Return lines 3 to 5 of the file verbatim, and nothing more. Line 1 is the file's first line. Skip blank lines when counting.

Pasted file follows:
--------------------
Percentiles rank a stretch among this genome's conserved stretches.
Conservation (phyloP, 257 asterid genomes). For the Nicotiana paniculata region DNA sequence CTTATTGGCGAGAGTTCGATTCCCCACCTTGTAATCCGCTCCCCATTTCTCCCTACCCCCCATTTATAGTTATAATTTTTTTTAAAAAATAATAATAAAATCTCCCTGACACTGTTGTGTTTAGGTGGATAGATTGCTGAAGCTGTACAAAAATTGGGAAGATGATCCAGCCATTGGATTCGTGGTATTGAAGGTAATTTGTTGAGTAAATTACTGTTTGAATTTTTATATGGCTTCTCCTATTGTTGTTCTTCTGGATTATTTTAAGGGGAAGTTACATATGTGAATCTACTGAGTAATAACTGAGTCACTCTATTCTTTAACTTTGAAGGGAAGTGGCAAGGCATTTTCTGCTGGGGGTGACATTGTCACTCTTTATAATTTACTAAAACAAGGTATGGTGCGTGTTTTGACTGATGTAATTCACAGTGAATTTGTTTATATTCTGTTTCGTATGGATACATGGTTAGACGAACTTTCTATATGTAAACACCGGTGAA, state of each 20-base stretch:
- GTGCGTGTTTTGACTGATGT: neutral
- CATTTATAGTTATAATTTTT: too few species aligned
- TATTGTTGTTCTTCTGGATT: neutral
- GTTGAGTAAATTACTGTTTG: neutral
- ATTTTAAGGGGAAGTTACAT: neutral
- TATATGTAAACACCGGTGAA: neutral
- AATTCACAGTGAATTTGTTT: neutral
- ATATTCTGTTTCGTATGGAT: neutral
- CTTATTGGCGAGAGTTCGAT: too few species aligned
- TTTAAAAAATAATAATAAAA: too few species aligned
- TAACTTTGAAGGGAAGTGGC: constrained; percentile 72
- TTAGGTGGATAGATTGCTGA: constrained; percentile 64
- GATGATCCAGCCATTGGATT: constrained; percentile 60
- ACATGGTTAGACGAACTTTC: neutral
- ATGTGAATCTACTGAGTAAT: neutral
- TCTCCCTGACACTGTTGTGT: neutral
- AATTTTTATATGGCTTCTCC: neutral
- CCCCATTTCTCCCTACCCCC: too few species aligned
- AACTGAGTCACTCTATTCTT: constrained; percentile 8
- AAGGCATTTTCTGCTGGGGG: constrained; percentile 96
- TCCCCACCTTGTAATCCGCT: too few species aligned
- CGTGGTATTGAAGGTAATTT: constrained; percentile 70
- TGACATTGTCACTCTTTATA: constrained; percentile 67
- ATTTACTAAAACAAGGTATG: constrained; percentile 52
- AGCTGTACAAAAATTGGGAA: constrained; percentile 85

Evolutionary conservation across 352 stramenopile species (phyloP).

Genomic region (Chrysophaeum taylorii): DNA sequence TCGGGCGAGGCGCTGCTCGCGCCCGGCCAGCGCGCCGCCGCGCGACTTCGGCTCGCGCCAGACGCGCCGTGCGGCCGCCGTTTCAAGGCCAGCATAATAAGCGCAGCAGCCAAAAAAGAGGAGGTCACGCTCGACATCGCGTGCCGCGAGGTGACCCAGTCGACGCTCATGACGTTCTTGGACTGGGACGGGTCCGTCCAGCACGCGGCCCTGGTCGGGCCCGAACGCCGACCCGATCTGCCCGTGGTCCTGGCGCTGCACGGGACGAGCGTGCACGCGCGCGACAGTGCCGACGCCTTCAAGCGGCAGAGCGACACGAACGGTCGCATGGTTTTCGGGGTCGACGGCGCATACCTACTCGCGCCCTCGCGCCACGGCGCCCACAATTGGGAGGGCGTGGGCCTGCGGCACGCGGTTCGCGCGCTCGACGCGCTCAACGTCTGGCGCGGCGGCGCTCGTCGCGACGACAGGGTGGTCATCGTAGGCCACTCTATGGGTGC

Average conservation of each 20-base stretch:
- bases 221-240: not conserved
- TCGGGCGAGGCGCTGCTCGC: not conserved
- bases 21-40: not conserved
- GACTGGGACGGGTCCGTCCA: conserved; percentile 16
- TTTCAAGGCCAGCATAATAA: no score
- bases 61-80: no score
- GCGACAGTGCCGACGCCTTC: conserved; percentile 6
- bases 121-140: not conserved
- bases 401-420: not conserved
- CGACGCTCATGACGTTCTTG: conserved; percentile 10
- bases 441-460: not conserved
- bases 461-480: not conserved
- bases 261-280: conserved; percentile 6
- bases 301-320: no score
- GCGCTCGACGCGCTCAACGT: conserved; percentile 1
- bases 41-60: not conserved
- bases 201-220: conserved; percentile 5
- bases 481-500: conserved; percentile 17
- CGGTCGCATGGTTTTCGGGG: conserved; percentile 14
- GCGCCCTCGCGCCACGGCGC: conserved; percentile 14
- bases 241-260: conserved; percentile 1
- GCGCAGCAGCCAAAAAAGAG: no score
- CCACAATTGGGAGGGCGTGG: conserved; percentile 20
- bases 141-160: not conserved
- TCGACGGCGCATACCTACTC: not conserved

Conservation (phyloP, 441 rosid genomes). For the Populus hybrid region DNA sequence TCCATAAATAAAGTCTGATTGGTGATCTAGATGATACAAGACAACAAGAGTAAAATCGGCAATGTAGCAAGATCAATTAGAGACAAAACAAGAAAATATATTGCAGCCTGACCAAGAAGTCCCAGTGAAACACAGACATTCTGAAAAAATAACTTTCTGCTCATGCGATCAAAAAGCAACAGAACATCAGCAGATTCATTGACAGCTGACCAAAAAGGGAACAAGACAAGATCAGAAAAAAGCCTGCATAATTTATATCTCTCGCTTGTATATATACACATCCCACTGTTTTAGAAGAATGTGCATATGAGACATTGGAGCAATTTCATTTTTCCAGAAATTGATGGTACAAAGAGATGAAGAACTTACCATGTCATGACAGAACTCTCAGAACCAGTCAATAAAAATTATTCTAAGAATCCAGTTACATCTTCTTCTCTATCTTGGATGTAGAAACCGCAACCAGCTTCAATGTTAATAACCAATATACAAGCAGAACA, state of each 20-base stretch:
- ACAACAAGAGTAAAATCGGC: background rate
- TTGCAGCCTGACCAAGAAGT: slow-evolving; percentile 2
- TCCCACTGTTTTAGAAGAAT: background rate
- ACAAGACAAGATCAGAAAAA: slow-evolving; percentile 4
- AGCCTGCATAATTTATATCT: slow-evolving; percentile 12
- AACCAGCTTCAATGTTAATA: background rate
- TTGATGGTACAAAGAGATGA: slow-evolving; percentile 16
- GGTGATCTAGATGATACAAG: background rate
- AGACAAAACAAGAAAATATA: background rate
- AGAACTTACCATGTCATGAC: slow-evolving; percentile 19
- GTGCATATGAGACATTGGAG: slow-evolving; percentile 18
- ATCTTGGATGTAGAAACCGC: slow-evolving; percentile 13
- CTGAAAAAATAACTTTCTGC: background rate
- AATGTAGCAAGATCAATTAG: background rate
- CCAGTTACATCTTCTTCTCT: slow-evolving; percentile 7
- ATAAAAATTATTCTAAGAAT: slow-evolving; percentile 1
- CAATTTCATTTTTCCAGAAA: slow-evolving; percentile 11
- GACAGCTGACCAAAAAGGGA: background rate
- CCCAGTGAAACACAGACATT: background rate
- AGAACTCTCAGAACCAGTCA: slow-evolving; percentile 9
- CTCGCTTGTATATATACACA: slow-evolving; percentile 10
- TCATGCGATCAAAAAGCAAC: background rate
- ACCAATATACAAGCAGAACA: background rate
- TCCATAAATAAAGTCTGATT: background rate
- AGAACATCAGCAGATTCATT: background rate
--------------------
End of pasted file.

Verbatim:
- GTGCGTGTTTTGACTGATGT: neutral
- CATTTATAGTTATAATTTTT: too few species aligned
- TATTGTTGTTCTTCTGGATT: neutral